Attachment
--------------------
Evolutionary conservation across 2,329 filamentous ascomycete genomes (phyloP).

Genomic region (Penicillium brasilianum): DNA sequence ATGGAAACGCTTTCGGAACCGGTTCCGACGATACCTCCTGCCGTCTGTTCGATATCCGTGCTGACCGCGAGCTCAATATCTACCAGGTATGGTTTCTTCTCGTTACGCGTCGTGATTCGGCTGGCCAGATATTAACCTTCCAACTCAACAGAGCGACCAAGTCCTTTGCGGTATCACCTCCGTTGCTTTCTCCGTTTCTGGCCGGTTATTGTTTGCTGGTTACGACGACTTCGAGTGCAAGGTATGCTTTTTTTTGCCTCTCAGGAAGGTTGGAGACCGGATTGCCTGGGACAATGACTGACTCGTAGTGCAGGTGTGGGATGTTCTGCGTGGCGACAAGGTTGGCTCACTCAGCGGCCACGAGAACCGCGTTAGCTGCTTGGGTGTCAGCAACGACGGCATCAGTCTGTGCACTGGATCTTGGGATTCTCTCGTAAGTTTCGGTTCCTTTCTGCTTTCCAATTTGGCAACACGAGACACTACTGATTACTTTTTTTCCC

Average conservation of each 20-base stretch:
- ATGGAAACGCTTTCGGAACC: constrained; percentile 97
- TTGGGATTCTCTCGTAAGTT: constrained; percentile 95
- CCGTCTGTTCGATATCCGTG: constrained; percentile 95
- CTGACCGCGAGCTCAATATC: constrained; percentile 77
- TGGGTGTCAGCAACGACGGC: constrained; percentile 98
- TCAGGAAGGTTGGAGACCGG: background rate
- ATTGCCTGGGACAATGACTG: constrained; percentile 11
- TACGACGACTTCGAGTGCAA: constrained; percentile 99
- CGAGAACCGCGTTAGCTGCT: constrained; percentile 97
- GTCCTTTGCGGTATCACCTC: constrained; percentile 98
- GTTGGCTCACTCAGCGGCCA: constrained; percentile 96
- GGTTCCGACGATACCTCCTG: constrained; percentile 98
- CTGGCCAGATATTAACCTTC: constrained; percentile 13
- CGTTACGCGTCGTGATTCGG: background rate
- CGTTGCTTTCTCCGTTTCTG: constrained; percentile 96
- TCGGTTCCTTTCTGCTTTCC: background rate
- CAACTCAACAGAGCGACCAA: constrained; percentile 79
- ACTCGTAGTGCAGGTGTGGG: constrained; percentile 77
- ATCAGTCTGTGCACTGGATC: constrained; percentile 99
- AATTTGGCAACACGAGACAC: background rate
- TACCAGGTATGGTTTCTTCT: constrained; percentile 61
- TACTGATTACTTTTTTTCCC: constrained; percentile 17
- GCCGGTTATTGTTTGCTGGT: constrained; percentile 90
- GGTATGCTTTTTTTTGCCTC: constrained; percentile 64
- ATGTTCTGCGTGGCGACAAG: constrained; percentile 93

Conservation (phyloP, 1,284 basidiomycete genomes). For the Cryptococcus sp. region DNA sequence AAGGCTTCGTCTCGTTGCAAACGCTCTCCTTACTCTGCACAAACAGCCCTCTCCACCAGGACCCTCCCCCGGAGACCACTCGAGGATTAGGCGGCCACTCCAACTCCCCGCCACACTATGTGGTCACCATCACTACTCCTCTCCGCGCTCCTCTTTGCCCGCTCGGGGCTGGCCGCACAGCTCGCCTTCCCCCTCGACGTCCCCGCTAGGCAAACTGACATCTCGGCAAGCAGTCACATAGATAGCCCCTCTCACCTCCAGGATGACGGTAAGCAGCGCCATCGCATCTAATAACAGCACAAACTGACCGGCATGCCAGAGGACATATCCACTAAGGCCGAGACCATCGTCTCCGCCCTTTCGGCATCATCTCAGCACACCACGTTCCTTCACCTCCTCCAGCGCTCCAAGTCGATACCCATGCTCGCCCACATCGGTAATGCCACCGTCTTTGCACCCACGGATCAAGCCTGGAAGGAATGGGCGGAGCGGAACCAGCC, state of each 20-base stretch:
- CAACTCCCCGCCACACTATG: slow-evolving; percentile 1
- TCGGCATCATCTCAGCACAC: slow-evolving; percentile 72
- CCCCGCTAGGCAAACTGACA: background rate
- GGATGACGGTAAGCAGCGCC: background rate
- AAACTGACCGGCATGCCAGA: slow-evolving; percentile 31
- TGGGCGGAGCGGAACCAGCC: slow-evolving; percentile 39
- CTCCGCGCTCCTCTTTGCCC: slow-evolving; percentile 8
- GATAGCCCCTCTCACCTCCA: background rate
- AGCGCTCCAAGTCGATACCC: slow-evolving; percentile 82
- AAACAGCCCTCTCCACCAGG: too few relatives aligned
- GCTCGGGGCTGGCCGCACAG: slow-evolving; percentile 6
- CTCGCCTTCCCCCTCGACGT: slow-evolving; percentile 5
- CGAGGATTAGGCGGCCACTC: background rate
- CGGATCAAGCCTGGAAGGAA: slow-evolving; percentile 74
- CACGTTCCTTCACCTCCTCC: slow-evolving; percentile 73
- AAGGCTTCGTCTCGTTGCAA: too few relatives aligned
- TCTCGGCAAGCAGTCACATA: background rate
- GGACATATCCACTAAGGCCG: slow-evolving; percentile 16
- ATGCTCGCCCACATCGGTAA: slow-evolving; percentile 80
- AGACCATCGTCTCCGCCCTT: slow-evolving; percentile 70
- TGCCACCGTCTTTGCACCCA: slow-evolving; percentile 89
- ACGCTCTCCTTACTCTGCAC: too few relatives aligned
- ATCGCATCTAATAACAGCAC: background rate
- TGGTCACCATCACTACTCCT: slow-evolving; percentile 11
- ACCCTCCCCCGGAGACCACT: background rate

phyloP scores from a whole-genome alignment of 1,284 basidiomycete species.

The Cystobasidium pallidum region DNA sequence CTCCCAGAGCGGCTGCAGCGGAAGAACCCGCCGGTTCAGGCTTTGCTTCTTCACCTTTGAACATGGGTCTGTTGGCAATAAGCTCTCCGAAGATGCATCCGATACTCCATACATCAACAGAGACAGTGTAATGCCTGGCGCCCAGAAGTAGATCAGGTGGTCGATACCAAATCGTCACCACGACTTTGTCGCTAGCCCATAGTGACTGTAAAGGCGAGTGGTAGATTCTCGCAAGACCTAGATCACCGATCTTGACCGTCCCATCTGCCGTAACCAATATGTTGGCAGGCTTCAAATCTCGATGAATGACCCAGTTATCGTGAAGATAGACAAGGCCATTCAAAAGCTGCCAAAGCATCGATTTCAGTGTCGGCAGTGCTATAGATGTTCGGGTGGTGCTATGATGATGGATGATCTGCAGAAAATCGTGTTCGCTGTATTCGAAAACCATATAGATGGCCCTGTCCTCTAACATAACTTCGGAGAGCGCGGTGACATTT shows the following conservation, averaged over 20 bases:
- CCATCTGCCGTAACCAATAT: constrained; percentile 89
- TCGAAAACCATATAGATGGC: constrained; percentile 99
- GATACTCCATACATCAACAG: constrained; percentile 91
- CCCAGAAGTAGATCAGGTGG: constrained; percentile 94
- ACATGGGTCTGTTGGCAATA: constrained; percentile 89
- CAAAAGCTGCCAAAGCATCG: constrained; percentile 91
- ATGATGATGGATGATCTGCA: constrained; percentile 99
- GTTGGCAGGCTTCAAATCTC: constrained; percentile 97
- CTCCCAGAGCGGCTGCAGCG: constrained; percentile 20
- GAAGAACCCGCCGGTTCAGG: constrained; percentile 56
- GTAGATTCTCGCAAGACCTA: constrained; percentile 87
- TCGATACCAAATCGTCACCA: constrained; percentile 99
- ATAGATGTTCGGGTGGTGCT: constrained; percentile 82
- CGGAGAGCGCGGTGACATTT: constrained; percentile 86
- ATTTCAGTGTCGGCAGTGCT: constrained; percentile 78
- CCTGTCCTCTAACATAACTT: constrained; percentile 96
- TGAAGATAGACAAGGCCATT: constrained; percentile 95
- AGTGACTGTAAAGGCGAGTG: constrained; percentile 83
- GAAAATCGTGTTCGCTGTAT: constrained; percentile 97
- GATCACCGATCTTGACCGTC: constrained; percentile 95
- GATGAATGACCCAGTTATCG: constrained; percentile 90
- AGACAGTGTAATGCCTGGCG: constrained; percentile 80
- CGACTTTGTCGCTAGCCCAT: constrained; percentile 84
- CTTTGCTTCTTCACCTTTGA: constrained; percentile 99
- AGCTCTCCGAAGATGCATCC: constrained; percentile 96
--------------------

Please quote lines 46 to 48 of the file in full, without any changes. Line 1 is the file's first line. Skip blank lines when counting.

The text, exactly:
- TCTCGGCAAGCAGTCACATA: background rate
- GGACATATCCACTAAGGCCG: slow-evolving; percentile 16
- ATGCTCGCCCACATCGGTAA: slow-evolving; percentile 80